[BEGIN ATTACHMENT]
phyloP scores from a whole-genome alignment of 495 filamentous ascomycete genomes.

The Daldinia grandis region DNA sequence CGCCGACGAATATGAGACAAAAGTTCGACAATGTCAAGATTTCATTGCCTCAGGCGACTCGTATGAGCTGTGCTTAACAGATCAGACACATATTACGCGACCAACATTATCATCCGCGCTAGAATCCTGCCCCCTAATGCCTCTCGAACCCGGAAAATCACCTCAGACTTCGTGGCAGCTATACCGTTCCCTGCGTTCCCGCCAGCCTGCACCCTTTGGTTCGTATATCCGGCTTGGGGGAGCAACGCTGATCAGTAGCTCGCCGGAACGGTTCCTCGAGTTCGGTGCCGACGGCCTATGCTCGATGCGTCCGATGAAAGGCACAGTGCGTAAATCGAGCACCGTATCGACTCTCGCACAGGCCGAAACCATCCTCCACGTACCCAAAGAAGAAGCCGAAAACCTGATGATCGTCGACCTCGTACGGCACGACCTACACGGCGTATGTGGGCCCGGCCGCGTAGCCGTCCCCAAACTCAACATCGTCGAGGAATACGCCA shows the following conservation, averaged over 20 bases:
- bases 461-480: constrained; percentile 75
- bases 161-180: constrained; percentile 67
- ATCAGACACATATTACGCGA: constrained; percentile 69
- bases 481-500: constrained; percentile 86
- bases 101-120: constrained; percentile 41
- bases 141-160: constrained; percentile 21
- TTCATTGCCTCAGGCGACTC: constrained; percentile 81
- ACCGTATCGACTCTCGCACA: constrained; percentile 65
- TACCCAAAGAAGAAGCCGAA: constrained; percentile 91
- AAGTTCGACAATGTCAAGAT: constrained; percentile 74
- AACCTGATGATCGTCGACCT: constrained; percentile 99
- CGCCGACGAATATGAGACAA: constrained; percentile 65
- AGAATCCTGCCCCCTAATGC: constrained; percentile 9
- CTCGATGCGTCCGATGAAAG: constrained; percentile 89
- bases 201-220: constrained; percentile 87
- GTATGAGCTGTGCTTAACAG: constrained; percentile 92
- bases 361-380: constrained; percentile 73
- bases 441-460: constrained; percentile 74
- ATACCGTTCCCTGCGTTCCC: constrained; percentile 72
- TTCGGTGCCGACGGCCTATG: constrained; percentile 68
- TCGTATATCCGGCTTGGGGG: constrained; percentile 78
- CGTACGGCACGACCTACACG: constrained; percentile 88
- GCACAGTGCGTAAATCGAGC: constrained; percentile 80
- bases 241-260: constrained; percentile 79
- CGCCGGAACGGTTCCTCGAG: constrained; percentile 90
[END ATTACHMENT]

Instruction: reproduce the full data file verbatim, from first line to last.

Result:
phyloP scores from a whole-genome alignment of 495 filamentous ascomycete genomes.

The Daldinia grandis region DNA sequence CGCCGACGAATATGAGACAAAAGTTCGACAATGTCAAGATTTCATTGCCTCAGGCGACTCGTATGAGCTGTGCTTAACAGATCAGACACATATTACGCGACCAACATTATCATCCGCGCTAGAATCCTGCCCCCTAATGCCTCTCGAACCCGGAAAATCACCTCAGACTTCGTGGCAGCTATACCGTTCCCTGCGTTCCCGCCAGCCTGCACCCTTTGGTTCGTATATCCGGCTTGGGGGAGCAACGCTGATCAGTAGCTCGCCGGAACGGTTCCTCGAGTTCGGTGCCGACGGCCTATGCTCGATGCGTCCGATGAAAGGCACAGTGCGTAAATCGAGCACCGTATCGACTCTCGCACAGGCCGAAACCATCCTCCACGTACCCAAAGAAGAAGCCGAAAACCTGATGATCGTCGACCTCGTACGGCACGACCTACACGGCGTATGTGGGCCCGGCCGCGTAGCCGTCCCCAAACTCAACATCGTCGAGGAATACGCCA shows the following conservation, averaged over 20 bases:
- bases 461-480: constrained; percentile 75
- bases 161-180: constrained; percentile 67
- ATCAGACACATATTACGCGA: constrained; percentile 69
- bases 481-500: constrained; percentile 86
- bases 101-120: constrained; percentile 41
- bases 141-160: constrained; percentile 21
- TTCATTGCCTCAGGCGACTC: constrained; percentile 81
- ACCGTATCGACTCTCGCACA: constrained; percentile 65
- TACCCAAAGAAGAAGCCGAA: constrained; percentile 91
- AAGTTCGACAATGTCAAGAT: constrained; percentile 74
- AACCTGATGATCGTCGACCT: constrained; percentile 99
- CGCCGACGAATATGAGACAA: constrained; percentile 65
- AGAATCCTGCCCCCTAATGC: constrained; percentile 9
- CTCGATGCGTCCGATGAAAG: constrained; percentile 89
- bases 201-220: constrained; percentile 87
- GTATGAGCTGTGCTTAACAG: constrained; percentile 92
- bases 361-380: constrained; percentile 73
- bases 441-460: constrained; percentile 74
- ATACCGTTCCCTGCGTTCCC: constrained; percentile 72
- TTCGGTGCCGACGGCCTATG: constrained; percentile 68
- TCGTATATCCGGCTTGGGGG: constrained; percentile 78
- CGTACGGCACGACCTACACG: constrained; percentile 88
- GCACAGTGCGTAAATCGAGC: constrained; percentile 80
- bases 241-260: constrained; percentile 79
- CGCCGGAACGGTTCCTCGAG: constrained; percentile 90